Fate of troubled abalone fishery in hands of California Fish and Game Commission

Mary Callahan, THE PRESS DEMOCRAT

California fish and game commissioners will decide Thursday if there is to be an abalone season next year in a much-anticipated vote with far-reaching ramifications for the popular but imperiled North Coast fishery and the economy it supports.

Under a plan that has framed red abalone hunting regulations since 2005, state fish and wildlife officials have urged the commission to suspend the 2018 season in hopes of preventing further depletion of the stock.

But the commission’s five appointed members are clearly interested in a compromise that would allow divers and rock-pickers some opportunity, however limited, to participate in a beloved tradition that draws thousands of people and their families to the Sonoma and Mendocino coast each year.

“It’s an iconic fishery,” said Napa County vintner Eric Sklar, president of the state Fish and Game Commission. “There’s so many people who find real joy in abalone fishing, and we hate to shut it down. That’s a given.”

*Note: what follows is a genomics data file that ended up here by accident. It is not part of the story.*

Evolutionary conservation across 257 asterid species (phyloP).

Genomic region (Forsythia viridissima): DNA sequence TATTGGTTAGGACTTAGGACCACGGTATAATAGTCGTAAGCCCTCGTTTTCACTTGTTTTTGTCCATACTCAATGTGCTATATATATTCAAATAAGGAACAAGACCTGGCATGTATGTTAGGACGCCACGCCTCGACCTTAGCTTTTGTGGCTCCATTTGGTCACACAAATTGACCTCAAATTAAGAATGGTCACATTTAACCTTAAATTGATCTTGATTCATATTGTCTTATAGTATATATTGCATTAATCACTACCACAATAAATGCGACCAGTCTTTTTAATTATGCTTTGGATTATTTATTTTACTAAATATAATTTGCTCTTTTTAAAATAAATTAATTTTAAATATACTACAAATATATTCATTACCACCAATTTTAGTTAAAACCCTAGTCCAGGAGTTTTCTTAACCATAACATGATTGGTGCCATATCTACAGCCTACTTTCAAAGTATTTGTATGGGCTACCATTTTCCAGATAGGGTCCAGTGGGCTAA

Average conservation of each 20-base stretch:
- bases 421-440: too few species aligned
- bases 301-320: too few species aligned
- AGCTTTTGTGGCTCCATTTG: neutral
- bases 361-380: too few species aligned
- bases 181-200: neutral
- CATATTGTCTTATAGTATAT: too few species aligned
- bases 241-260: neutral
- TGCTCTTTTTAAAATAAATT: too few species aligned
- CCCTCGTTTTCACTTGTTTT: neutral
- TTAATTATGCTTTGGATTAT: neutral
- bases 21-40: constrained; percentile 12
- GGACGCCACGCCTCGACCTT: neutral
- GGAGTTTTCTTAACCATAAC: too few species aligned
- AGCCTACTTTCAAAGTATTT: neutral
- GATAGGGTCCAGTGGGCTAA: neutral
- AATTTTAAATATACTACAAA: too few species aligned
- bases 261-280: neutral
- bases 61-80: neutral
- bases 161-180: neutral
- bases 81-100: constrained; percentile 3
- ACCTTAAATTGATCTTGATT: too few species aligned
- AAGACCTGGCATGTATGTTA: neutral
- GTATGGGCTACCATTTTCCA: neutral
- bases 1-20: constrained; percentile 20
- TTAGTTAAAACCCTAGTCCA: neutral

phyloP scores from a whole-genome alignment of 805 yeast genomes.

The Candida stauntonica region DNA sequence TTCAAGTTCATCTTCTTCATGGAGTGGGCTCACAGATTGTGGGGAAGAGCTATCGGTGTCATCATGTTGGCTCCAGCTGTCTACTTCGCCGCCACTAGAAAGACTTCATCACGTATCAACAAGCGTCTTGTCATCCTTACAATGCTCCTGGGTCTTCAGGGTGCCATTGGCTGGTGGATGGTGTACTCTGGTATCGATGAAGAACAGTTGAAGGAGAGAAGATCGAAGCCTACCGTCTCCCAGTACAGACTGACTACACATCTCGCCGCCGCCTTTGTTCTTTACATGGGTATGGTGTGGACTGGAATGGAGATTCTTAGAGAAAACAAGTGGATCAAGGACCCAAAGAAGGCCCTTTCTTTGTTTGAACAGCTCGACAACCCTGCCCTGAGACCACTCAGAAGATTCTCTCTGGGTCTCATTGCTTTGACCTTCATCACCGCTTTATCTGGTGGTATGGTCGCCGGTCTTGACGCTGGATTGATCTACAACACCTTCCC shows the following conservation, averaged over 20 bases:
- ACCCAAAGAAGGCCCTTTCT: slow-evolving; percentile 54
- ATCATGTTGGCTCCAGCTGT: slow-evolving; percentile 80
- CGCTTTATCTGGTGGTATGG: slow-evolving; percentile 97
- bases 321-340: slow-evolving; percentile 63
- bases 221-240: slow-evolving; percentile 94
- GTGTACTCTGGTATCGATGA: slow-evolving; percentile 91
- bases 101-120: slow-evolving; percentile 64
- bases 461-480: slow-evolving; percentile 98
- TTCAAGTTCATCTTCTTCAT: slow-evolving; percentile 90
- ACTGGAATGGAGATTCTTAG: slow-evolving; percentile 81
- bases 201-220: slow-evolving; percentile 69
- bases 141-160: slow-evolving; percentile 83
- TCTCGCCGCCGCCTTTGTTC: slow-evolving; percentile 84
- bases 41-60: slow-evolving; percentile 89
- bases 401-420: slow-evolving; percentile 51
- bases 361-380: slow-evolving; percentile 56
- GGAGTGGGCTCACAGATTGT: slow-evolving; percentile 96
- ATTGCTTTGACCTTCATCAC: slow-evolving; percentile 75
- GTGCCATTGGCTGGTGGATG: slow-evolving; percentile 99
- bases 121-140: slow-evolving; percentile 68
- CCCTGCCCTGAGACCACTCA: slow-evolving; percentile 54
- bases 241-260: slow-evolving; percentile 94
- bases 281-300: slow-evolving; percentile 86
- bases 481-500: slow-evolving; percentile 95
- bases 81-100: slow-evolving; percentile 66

The stakes are high and the future uncertain amid an unprecedented, three-year decline in the North Coast kelp forest, which provides critical food and habitat for the succulent mollusks hunted off the California coast for generations.

What agency scientists have called “a perfect storm” of environmental factors in play over the past six years has killed off large numbers of red abalone, starving many of those that remain and drastically reducing their reproductive fitness. One of those factors is the explosion of tiny, purple urchins that have decimated kelp and other abalone food supplies.

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